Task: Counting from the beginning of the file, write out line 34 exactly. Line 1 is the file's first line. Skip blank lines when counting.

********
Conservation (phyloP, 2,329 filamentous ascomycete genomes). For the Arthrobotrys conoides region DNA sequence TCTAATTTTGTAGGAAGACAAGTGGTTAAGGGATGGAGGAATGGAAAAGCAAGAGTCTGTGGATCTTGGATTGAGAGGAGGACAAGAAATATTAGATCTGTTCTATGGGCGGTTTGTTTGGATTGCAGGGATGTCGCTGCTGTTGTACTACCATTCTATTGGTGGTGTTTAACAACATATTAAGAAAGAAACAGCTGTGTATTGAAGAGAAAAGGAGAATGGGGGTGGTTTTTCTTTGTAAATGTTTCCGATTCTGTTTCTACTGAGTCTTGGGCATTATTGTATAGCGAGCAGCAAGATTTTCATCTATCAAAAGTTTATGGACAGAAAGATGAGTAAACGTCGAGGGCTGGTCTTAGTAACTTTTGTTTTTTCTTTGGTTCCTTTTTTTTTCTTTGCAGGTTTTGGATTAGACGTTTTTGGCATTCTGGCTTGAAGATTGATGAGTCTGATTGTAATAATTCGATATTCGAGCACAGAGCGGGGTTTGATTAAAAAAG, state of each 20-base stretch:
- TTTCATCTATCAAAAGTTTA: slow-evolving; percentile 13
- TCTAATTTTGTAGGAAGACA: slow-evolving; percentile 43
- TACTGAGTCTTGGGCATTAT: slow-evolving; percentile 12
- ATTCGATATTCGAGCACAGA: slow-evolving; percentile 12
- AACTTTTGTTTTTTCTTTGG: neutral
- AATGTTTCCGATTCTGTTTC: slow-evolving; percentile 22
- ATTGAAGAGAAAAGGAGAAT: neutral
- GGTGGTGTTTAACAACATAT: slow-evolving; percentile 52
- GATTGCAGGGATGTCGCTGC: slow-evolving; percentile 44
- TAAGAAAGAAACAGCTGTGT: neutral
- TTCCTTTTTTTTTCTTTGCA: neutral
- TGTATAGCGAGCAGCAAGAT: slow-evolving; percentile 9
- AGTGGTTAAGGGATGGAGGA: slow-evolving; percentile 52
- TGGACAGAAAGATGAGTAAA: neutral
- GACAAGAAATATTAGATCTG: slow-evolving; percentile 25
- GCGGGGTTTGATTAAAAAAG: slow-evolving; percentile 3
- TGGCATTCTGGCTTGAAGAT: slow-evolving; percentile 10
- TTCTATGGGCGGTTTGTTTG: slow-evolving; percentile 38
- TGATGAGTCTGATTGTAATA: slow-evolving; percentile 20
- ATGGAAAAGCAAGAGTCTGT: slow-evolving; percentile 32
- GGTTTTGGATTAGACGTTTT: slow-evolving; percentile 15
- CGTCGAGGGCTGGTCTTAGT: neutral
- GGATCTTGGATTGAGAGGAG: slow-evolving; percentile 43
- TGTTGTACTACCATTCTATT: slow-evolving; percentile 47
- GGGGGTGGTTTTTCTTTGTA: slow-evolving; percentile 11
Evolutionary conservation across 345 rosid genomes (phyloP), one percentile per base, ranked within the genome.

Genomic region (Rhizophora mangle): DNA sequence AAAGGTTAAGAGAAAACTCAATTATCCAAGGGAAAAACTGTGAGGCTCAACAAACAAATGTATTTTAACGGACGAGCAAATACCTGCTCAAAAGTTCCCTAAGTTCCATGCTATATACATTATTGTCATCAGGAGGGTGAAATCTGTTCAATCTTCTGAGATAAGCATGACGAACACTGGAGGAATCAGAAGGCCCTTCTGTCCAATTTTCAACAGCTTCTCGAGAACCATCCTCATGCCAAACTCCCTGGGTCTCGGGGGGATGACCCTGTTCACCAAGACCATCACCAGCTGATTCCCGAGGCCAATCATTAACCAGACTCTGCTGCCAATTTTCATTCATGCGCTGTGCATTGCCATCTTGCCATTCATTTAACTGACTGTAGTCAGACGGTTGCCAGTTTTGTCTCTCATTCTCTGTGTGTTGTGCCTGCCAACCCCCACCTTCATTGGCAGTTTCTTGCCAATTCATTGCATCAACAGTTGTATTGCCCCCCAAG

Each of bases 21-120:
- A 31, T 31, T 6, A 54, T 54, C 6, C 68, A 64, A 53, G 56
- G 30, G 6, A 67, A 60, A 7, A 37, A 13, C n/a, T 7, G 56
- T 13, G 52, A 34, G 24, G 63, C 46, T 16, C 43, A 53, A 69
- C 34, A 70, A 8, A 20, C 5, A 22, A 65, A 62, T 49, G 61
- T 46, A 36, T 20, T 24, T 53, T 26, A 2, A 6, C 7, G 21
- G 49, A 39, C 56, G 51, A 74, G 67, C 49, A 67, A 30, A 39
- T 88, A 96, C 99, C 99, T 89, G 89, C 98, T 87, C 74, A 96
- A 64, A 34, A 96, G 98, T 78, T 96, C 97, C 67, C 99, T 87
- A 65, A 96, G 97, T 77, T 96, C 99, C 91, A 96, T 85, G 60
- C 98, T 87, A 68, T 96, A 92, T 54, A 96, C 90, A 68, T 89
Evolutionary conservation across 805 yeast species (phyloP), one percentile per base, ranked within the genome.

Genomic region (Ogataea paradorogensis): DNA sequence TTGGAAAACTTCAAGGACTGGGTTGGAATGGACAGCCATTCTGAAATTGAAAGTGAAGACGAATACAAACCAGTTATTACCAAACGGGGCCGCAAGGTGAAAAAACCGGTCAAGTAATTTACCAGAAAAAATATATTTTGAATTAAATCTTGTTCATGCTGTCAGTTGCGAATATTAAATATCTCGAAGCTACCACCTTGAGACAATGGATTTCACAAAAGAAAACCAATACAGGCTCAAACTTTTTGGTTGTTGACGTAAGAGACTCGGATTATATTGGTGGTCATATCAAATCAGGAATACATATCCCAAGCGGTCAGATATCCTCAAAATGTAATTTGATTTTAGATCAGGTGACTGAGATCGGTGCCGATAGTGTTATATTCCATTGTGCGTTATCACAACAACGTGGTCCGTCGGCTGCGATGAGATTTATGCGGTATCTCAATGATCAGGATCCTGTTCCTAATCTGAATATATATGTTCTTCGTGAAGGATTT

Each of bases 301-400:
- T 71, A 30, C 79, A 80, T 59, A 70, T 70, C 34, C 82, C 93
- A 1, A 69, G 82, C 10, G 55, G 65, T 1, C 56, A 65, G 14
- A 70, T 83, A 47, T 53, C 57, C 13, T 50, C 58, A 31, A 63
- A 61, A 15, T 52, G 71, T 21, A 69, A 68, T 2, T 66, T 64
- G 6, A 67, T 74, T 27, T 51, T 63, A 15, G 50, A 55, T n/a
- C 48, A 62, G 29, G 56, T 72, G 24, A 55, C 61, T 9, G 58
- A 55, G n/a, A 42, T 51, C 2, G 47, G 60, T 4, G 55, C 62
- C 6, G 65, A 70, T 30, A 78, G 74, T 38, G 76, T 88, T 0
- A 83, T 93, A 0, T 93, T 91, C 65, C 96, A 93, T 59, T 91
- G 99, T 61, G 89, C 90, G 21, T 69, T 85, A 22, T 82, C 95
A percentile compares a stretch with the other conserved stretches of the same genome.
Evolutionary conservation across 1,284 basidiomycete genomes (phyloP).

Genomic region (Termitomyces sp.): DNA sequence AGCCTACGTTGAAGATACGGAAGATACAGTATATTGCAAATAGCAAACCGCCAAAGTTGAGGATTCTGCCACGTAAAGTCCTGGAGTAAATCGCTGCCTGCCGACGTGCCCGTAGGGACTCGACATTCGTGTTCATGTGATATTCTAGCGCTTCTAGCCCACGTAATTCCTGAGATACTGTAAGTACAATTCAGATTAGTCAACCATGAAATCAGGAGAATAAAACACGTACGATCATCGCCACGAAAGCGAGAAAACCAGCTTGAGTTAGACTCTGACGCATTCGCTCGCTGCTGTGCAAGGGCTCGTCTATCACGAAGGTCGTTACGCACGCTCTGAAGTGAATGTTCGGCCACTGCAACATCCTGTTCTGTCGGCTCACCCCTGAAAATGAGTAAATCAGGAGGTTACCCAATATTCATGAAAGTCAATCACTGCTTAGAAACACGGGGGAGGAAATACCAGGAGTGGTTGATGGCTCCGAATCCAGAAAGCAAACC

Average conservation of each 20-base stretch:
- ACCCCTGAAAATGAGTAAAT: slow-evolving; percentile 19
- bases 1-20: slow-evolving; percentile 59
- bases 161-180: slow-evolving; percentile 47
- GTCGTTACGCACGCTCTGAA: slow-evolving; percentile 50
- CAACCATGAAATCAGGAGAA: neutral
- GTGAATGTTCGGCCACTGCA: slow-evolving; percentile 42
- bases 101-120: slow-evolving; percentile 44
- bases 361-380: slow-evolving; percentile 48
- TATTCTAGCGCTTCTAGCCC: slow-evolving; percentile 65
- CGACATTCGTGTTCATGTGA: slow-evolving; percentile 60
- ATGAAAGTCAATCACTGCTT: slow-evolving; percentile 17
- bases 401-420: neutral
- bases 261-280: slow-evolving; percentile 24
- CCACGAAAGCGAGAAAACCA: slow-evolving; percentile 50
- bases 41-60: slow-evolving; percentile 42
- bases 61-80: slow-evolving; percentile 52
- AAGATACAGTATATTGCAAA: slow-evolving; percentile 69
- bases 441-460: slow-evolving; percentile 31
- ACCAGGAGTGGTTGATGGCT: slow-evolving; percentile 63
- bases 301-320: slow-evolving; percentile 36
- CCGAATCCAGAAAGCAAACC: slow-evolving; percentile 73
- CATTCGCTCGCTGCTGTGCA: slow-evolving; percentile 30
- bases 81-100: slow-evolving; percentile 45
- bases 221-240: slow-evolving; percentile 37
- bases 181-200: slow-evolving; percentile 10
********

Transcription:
- T 46, A 36, T 20, T 24, T 53, T 26, A 2, A 6, C 7, G 21